The Horse Physio - Delivering care with expertise since 1992

Clear and consistent communication eases uncertainty

Clear and consistent communication eases uncertainty

You can listen to the audio version of this blog here.

“The mistake is thinking that there can be an antidote to the uncertainty.” David Levithan 

I like to be in control of what’s going on in my life. Don’t we all? Uncertainty makes me anxious, and I fight harder to take back control.


It turns out that horses don’t respond well to uncertainty, either. As Intelligent Horsemanship Recommended Trainer Carley O’Callaghan (Considerate Horsemanship) said in a FB post, “When we are not consistent and clear, the horse doesn’t understand what’s expected. Quickly, you’ll find yourself in a situation that’s not enjoyable/dangerous with a horse that doesn’t understand. When we are being clear with horses, we will quickly find our need to correct the horse becomes less and less. If you feel you’re correcting the same thing over and over, it’s time to change the approach and question.” 

Something similar applies to relationships with people, whether friends, family, or work colleagues. Communication is key. When communication breaks down, uncertainty reigns. Whether you’re waiting to hear when your hospital visit will be, or a child is confused about what’s for dinner, or a friend hasn’t replied to a text message, we’ve all experienced the exhaustion of unclear and inconsistent communication. And I have no doubt that we have all been the source of the poor communication at some point.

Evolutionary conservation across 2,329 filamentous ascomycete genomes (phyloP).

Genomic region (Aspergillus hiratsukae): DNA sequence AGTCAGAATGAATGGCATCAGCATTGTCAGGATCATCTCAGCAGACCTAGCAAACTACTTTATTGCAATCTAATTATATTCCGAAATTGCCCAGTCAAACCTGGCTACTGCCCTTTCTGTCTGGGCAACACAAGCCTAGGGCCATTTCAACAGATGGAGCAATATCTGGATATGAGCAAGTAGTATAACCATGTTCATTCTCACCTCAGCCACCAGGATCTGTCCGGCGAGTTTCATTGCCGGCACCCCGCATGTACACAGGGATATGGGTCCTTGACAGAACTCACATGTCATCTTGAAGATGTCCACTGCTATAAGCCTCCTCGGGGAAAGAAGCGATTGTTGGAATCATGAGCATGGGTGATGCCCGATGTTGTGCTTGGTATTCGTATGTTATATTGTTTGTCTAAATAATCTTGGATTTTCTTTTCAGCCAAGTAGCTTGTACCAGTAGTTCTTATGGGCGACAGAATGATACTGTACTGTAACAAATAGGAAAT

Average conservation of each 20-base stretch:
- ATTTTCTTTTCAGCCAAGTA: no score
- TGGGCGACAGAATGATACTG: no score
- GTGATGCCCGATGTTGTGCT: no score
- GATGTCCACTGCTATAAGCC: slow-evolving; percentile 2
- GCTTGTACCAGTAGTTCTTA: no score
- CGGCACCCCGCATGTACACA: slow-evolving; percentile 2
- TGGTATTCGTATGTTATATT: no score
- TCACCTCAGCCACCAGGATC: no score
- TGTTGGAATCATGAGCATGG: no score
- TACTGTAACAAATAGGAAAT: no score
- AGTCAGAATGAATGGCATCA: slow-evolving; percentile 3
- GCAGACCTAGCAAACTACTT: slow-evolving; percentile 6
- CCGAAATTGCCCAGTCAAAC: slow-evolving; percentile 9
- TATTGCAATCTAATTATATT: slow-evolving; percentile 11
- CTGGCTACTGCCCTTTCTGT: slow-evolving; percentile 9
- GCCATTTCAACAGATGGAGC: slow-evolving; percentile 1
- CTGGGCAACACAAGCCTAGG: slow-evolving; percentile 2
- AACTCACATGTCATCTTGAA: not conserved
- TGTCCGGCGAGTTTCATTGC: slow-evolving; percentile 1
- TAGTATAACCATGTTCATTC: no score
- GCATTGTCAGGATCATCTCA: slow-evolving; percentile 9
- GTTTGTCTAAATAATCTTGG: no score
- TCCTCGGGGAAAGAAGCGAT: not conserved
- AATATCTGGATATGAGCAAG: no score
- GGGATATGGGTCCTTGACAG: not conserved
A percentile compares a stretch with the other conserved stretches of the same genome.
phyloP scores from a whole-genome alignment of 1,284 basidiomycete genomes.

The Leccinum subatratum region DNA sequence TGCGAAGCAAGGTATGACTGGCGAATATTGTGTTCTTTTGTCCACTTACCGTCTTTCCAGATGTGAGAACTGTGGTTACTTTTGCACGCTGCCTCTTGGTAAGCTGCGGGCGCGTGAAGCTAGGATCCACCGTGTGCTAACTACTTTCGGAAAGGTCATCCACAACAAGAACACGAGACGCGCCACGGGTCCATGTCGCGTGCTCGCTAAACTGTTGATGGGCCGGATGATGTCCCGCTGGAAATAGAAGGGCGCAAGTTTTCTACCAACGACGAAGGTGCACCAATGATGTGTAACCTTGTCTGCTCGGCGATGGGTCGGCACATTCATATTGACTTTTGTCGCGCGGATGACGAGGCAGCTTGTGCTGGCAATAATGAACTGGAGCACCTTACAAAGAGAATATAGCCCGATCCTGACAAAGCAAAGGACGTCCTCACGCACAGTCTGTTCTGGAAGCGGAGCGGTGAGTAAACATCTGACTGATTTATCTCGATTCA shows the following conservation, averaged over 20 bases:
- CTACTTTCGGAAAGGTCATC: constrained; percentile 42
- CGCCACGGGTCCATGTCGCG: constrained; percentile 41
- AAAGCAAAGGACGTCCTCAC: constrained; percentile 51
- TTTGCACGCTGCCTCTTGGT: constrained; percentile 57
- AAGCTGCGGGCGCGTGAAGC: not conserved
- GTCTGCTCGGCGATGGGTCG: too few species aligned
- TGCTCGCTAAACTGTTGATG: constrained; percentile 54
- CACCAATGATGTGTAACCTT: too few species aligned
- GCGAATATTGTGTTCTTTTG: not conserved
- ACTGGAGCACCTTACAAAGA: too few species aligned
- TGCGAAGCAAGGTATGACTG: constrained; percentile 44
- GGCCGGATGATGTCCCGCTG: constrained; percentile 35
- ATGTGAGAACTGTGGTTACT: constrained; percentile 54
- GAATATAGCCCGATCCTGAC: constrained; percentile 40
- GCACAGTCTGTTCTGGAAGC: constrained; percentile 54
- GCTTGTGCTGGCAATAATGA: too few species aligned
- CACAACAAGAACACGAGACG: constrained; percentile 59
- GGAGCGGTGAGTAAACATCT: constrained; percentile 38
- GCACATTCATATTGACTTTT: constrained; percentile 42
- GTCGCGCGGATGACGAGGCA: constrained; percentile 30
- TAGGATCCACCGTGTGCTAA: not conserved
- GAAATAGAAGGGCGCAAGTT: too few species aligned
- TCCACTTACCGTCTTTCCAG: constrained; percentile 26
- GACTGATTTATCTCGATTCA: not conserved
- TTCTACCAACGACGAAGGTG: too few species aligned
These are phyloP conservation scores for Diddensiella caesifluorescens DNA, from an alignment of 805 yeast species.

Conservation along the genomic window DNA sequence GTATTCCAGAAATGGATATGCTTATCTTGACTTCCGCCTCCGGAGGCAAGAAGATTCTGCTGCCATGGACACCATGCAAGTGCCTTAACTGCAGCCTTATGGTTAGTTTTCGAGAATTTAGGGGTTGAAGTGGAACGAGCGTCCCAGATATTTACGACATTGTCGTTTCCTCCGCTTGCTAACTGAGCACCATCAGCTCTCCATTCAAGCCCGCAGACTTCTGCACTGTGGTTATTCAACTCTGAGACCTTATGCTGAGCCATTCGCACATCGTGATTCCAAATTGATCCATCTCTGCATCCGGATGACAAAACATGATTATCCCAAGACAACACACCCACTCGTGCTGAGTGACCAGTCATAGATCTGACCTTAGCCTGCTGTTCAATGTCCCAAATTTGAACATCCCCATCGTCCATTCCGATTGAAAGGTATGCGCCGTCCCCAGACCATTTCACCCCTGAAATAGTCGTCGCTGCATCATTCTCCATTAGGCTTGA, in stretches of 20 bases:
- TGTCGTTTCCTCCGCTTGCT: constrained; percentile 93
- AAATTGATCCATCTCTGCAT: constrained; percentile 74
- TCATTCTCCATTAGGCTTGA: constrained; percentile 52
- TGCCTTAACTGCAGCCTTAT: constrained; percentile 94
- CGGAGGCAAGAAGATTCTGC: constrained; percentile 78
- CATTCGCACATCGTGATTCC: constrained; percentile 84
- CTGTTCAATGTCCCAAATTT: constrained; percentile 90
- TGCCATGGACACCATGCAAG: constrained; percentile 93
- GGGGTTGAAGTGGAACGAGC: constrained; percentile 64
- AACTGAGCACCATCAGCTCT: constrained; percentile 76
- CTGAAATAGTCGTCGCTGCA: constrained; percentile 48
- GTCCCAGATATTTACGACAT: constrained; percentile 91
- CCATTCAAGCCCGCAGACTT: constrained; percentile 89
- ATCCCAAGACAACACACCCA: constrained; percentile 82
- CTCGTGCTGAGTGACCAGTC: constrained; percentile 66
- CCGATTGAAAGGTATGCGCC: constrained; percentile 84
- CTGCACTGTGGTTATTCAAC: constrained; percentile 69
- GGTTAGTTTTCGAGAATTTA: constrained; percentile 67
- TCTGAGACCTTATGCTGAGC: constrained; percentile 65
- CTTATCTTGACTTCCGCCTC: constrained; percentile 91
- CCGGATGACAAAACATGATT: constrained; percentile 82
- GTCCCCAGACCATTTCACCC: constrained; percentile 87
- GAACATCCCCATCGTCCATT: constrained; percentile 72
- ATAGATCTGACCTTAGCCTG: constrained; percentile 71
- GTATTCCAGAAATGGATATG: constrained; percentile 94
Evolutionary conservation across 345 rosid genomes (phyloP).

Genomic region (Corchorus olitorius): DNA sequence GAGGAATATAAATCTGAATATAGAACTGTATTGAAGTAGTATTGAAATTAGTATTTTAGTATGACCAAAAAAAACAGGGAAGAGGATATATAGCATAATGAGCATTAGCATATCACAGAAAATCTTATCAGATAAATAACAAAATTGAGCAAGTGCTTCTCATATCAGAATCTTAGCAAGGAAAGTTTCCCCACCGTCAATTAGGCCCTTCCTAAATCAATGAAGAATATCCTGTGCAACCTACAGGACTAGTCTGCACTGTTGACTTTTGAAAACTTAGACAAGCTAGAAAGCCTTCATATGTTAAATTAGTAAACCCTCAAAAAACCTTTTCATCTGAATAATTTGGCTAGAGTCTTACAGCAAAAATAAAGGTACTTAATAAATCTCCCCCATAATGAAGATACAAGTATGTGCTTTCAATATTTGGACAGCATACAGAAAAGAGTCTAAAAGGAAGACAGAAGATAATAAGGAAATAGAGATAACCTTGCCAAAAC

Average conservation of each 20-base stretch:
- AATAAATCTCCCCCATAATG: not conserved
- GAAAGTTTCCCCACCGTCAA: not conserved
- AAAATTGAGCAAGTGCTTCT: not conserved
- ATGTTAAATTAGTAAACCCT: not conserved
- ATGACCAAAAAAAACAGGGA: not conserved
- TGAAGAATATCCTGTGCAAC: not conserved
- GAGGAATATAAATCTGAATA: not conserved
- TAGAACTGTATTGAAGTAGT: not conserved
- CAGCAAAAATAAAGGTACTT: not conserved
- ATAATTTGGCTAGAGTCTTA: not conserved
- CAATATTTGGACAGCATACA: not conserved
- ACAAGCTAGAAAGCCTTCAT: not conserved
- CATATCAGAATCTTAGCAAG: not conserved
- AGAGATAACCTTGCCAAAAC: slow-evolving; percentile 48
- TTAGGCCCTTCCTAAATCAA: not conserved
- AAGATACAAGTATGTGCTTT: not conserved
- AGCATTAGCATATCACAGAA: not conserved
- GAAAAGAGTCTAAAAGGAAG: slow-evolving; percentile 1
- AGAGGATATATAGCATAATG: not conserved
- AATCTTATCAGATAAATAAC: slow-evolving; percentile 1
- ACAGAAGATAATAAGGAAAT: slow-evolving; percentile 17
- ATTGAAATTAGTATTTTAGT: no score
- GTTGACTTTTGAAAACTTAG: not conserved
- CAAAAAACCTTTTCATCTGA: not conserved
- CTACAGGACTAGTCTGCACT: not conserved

I don’t have any easy answers. I promise you that in any interactions I have with you, I will try to be clear and consistent in my communication. I also know that I will sometimes get it wrong, and I ask you to be patient with me as I continue to grow and develop my communication skills.

Your challenge today, should you choose to accept it, is to think about a difficult situation that you’re experiencing and look at it from the other person’s point of view as well as your own. Could better communication improve the situation? I hope so, and I’m sending love and encouragement to help you along the way.

You can listen to the audio version of this blog here.

Sue Palmer MCSP, aka The Horse Physio, is an award-winning Chartered Physiotherapist who promotes kind and fair treatment of horses through education with empathy. To hear more from Sue, sign up for her free newsletter.

Sue’s popular books include ‘Harmonious Horsemanship‘ (co-authored with Dr Sue Dyson), ‘Understanding Horse Performance: Brain, Pain or Training?’ and ‘Horse Massage for Horse Owners‘. These, and some excellent online courses, are available at

Sue is registered with the RAMP, the ACPAT, the IHA, the CSP and the HCPC.